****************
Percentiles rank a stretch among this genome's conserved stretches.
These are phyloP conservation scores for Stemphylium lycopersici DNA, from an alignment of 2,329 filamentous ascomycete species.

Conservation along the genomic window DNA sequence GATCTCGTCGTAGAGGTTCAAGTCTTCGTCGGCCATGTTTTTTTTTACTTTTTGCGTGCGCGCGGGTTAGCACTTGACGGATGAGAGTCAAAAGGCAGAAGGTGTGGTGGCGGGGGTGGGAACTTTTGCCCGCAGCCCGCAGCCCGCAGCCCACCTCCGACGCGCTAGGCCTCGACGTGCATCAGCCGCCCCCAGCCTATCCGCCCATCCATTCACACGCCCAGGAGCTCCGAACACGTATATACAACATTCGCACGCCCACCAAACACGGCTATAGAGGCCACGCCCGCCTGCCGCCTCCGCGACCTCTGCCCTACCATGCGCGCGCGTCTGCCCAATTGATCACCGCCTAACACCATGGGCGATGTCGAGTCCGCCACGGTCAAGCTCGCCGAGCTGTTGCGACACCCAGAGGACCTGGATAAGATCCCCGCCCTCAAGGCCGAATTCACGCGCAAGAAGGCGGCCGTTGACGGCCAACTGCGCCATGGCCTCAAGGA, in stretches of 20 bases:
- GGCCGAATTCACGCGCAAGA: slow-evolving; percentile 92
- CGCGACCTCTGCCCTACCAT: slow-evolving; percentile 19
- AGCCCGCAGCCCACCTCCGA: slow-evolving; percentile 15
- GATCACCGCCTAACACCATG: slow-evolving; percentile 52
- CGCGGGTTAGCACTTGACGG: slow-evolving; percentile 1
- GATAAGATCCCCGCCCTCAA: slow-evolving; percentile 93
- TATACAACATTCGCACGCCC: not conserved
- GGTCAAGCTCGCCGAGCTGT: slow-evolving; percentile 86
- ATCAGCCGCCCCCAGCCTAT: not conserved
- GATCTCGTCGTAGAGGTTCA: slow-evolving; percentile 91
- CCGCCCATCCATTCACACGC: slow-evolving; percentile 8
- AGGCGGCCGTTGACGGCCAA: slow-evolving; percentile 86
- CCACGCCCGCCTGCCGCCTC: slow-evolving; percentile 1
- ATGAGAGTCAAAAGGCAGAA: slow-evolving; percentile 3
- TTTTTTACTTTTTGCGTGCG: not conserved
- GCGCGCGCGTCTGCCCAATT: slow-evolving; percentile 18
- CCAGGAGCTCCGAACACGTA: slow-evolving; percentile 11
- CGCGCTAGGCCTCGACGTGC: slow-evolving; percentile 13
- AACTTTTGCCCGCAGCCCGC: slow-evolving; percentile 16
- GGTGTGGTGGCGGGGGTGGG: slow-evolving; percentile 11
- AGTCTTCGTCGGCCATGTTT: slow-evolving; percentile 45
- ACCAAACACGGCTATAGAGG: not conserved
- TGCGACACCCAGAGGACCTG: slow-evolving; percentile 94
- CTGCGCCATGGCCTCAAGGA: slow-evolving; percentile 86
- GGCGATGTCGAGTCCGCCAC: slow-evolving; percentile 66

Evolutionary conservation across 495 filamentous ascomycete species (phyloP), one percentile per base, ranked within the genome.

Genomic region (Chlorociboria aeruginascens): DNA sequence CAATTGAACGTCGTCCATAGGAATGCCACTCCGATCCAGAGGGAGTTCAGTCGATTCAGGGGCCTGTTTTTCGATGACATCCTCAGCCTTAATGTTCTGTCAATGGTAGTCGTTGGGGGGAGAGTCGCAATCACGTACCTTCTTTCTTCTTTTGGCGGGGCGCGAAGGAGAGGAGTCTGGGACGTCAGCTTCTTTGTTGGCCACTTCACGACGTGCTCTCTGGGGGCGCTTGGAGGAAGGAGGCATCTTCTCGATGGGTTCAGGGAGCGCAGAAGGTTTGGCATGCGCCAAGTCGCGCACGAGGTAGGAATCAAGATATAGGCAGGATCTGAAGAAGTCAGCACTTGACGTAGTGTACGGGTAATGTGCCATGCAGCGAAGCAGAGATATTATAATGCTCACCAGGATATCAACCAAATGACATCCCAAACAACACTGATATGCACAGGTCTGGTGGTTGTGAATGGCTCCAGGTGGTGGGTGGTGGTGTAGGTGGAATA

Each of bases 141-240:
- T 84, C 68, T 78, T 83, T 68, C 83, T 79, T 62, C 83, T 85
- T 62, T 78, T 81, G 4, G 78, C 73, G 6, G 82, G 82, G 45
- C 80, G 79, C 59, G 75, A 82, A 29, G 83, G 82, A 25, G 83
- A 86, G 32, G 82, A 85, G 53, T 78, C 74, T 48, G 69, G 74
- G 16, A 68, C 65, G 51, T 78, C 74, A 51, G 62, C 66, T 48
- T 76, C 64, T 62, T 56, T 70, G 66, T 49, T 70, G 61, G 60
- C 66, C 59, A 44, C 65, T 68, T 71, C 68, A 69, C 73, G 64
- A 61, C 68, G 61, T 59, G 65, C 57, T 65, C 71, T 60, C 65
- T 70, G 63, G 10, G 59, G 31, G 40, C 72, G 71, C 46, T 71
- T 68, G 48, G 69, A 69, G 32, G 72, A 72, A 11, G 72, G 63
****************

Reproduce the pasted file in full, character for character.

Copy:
Percentiles rank a stretch among this genome's conserved stretches.
These are phyloP conservation scores for Stemphylium lycopersici DNA, from an alignment of 2,329 filamentous ascomycete species.

Conservation along the genomic window DNA sequence GATCTCGTCGTAGAGGTTCAAGTCTTCGTCGGCCATGTTTTTTTTTACTTTTTGCGTGCGCGCGGGTTAGCACTTGACGGATGAGAGTCAAAAGGCAGAAGGTGTGGTGGCGGGGGTGGGAACTTTTGCCCGCAGCCCGCAGCCCGCAGCCCACCTCCGACGCGCTAGGCCTCGACGTGCATCAGCCGCCCCCAGCCTATCCGCCCATCCATTCACACGCCCAGGAGCTCCGAACACGTATATACAACATTCGCACGCCCACCAAACACGGCTATAGAGGCCACGCCCGCCTGCCGCCTCCGCGACCTCTGCCCTACCATGCGCGCGCGTCTGCCCAATTGATCACCGCCTAACACCATGGGCGATGTCGAGTCCGCCACGGTCAAGCTCGCCGAGCTGTTGCGACACCCAGAGGACCTGGATAAGATCCCCGCCCTCAAGGCCGAATTCACGCGCAAGAAGGCGGCCGTTGACGGCCAACTGCGCCATGGCCTCAAGGA, in stretches of 20 bases:
- GGCCGAATTCACGCGCAAGA: slow-evolving; percentile 92
- CGCGACCTCTGCCCTACCAT: slow-evolving; percentile 19
- AGCCCGCAGCCCACCTCCGA: slow-evolving; percentile 15
- GATCACCGCCTAACACCATG: slow-evolving; percentile 52
- CGCGGGTTAGCACTTGACGG: slow-evolving; percentile 1
- GATAAGATCCCCGCCCTCAA: slow-evolving; percentile 93
- TATACAACATTCGCACGCCC: not conserved
- GGTCAAGCTCGCCGAGCTGT: slow-evolving; percentile 86
- ATCAGCCGCCCCCAGCCTAT: not conserved
- GATCTCGTCGTAGAGGTTCA: slow-evolving; percentile 91
- CCGCCCATCCATTCACACGC: slow-evolving; percentile 8
- AGGCGGCCGTTGACGGCCAA: slow-evolving; percentile 86
- CCACGCCCGCCTGCCGCCTC: slow-evolving; percentile 1
- ATGAGAGTCAAAAGGCAGAA: slow-evolving; percentile 3
- TTTTTTACTTTTTGCGTGCG: not conserved
- GCGCGCGCGTCTGCCCAATT: slow-evolving; percentile 18
- CCAGGAGCTCCGAACACGTA: slow-evolving; percentile 11
- CGCGCTAGGCCTCGACGTGC: slow-evolving; percentile 13
- AACTTTTGCCCGCAGCCCGC: slow-evolving; percentile 16
- GGTGTGGTGGCGGGGGTGGG: slow-evolving; percentile 11
- AGTCTTCGTCGGCCATGTTT: slow-evolving; percentile 45
- ACCAAACACGGCTATAGAGG: not conserved
- TGCGACACCCAGAGGACCTG: slow-evolving; percentile 94
- CTGCGCCATGGCCTCAAGGA: slow-evolving; percentile 86
- GGCGATGTCGAGTCCGCCAC: slow-evolving; percentile 66

Evolutionary conservation across 495 filamentous ascomycete species (phyloP), one percentile per base, ranked within the genome.

Genomic region (Chlorociboria aeruginascens): DNA sequence CAATTGAACGTCGTCCATAGGAATGCCACTCCGATCCAGAGGGAGTTCAGTCGATTCAGGGGCCTGTTTTTCGATGACATCCTCAGCCTTAATGTTCTGTCAATGGTAGTCGTTGGGGGGAGAGTCGCAATCACGTACCTTCTTTCTTCTTTTGGCGGGGCGCGAAGGAGAGGAGTCTGGGACGTCAGCTTCTTTGTTGGCCACTTCACGACGTGCTCTCTGGGGGCGCTTGGAGGAAGGAGGCATCTTCTCGATGGGTTCAGGGAGCGCAGAAGGTTTGGCATGCGCCAAGTCGCGCACGAGGTAGGAATCAAGATATAGGCAGGATCTGAAGAAGTCAGCACTTGACGTAGTGTACGGGTAATGTGCCATGCAGCGAAGCAGAGATATTATAATGCTCACCAGGATATCAACCAAATGACATCCCAAACAACACTGATATGCACAGGTCTGGTGGTTGTGAATGGCTCCAGGTGGTGGGTGGTGGTGTAGGTGGAATA

Each of bases 141-240:
- T 84, C 68, T 78, T 83, T 68, C 83, T 79, T 62, C 83, T 85
- T 62, T 78, T 81, G 4, G 78, C 73, G 6, G 82, G 82, G 45
- C 80, G 79, C 59, G 75, A 82, A 29, G 83, G 82, A 25, G 83
- A 86, G 32, G 82, A 85, G 53, T 78, C 74, T 48, G 69, G 74
- G 16, A 68, C 65, G 51, T 78, C 74, A 51, G 62, C 66, T 48
- T 76, C 64, T 62, T 56, T 70, G 66, T 49, T 70, G 61, G 60
- C 66, C 59, A 44, C 65, T 68, T 71, C 68, A 69, C 73, G 64
- A 61, C 68, G 61, T 59, G 65, C 57, T 65, C 71, T 60, C 65
- T 70, G 63, G 10, G 59, G 31, G 40, C 72, G 71, C 46, T 71
- T 68, G 48, G 69, A 69, G 32, G 72, A 72, A 11, G 72, G 63